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April  11, 2024

Why the passing of the EU AI Act is such a big deal

Many believe that just as Europe established itself as a data protection leader with GDPR, it’s now doing the same in the field of AI.

In the news

The European Union recently became the first body to significantly regulate artificial intelligence, with its parliament overwhelmingly approving the EU AI Act (523 in favor, 46 against, 49 votes not cast). Politicians who ushered the act into existence were understandably excited; phrases like “standard-setter” and “trailblazing” were bandied about. The new regulations will be in effect by September.

Initially conceived way back in 2021, before ChatGPT could write your term paper better than you could, the EU AI Act sifts the technology into four levels of risk: minimal, limited, high and unacceptable. The regulation also lays out how these levels will be assessed.

Observers say that just as the EU’s General Data Protection Regulation (GDPR) led the way in consumer data protection, the AI Act stakes out similar turf in the world’s hottest technology. Other countries used GDPR as a template for their own data protection regulations to one degree or another, and it’ll be interesting to see the degree to which they do so here. The US has already signaled it’s willing to make moves at the federal level.

But how the act will affect businesses, competition and AI investment remains to be seen.

The Cognizant take

It’s hard to overstate the potential impact of the EU AI act, according to Niels Torm, Cognizant’s GGM Lead Solutions Architect for Privacy. “To give you some idea,” he notes, “the Australian government has recommended that businesses there study the EU AI act as they aim toward future compliance standards.”

Australia, you may have heard, is some distance from Europe, which is Torm’s point; the EU AI Act has the potential to be a global benchmark, like GDPR. “It’ll serve as the guideline for organizations seeking to become AI-responsible,” he says. “Compliance will put you in a position where you’re ahead of your local regulations.”

Businesses need to pay attention to the act unless they’re prepared to write off Europe as a market; it applies to any AI systems where the output is intended to be used in the EU, regardless of where they originate. That sends one important message, Torm notes. Another is that the EU AI Act plays together with GDPR. “While GDPR primarily looks at input data, the EU AI act primarily looks at outcomes,” he says. Put another way, the act doesn’t regulate development of the technology, but rather its application.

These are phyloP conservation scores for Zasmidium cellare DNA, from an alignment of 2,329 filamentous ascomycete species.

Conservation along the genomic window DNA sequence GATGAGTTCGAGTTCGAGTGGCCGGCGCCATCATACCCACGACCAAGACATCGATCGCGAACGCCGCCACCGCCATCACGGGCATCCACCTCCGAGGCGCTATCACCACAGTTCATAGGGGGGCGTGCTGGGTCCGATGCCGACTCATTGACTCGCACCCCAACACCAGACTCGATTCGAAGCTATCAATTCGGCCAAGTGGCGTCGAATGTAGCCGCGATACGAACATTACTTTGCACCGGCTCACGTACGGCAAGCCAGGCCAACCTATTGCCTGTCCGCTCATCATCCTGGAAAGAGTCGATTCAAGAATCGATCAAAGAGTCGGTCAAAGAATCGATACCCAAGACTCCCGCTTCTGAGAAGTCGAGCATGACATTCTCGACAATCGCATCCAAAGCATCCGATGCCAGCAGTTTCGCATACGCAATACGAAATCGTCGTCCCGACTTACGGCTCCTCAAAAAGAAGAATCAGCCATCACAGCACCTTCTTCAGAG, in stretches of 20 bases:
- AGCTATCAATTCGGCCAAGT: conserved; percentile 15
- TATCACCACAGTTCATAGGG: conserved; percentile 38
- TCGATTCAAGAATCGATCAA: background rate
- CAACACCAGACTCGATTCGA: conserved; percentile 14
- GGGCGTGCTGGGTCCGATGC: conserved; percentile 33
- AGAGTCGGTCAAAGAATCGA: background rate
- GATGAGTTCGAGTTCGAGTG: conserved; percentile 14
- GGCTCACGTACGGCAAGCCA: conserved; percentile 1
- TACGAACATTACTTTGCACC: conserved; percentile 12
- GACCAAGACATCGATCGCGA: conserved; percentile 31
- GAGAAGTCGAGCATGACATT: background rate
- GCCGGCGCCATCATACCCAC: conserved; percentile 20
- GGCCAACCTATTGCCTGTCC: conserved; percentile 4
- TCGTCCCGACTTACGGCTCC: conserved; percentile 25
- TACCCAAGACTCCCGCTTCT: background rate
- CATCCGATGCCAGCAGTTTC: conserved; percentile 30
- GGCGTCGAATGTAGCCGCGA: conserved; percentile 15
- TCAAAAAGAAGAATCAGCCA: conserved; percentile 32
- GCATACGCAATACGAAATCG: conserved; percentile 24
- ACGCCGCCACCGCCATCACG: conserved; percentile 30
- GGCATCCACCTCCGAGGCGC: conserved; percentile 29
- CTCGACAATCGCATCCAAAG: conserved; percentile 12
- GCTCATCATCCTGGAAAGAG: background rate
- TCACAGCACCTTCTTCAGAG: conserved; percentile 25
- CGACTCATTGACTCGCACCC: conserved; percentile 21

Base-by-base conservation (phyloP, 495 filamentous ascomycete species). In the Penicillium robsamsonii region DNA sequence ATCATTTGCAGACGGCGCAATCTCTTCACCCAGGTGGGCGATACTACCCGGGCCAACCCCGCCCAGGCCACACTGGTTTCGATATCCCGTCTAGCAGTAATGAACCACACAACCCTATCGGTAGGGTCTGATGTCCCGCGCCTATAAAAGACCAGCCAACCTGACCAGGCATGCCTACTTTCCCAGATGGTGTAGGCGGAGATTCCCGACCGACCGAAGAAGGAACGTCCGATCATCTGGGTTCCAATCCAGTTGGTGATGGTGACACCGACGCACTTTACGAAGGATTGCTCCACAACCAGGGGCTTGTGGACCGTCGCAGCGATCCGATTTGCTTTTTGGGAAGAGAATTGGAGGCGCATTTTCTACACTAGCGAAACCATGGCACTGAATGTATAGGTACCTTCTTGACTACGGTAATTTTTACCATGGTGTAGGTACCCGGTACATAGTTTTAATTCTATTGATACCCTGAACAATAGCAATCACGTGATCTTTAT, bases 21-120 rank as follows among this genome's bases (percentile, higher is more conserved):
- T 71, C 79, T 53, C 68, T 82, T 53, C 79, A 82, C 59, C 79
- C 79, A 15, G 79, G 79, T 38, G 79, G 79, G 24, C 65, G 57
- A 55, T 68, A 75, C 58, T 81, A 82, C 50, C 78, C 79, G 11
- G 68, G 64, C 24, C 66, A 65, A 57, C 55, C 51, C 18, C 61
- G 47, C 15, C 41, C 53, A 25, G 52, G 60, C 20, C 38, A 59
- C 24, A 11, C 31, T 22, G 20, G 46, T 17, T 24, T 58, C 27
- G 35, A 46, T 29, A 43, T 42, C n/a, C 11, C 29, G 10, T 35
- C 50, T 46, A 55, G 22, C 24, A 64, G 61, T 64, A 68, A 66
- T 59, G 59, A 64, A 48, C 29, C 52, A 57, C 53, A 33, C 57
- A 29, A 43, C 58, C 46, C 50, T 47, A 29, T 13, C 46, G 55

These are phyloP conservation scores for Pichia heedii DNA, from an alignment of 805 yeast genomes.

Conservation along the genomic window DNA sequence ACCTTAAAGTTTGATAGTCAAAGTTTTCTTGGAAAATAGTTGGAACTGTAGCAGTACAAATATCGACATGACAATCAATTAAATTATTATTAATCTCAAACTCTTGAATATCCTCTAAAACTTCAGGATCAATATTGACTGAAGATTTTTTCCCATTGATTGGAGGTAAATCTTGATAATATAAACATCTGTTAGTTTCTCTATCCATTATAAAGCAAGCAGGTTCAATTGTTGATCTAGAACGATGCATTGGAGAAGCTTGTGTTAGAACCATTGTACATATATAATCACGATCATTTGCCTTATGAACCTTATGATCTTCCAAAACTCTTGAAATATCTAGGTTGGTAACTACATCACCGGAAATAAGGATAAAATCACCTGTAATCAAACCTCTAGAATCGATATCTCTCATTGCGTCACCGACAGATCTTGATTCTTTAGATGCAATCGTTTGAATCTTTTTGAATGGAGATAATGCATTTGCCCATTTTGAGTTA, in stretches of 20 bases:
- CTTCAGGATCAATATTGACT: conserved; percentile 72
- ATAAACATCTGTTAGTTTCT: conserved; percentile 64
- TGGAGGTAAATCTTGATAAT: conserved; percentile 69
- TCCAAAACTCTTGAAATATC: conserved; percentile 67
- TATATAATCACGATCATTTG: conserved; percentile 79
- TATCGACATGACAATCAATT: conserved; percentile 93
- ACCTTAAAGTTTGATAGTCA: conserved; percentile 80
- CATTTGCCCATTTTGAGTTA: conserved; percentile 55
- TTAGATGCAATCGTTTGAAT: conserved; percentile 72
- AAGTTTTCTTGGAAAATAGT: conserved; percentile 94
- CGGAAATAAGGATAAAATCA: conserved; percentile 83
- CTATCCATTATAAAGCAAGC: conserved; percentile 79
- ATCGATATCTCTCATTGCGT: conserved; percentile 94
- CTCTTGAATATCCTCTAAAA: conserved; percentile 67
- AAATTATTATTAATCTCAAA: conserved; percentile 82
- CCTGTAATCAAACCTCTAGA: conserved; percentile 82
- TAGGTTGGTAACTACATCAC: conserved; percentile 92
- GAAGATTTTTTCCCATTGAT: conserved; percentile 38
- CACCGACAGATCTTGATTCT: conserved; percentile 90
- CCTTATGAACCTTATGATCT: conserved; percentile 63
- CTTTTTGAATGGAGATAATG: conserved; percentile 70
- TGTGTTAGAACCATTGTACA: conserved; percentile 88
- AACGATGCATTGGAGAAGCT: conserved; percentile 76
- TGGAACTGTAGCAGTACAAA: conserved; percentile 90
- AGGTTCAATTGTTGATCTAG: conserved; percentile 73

That’s a wise approach, Torm believes. To some extent, the act “may slow the application of AI, but it’ll drive more thorough development,” he says. That’s because organizations will be incented to strengthen their AI—reducing hallucinations, for example—before unleashing it. “That will put Europe, and others who follow the act, ahead of others who lack the incentive to develop stronger technology.”

By focusing on the areas where risk is highest, the EU AI Act builds in a process to address unforeseen consequences—the bane of many tech breakthroughs—through continuous monitoring. “When you apply a high-risk system as a provider, you must perform a number of assessments, testing for all possible outcomes,” Torm says. And if an unexpected or harmful outcome is detected? “You then have an obligation to alter the AI to mitigate.”

Without viewing the EU AI Act through rose-colored glasses, Torm believes it has much to offer. “I think AI is perhaps the most important step in technology since the steam engine,” he says. “But we must apply it with intelligence.”

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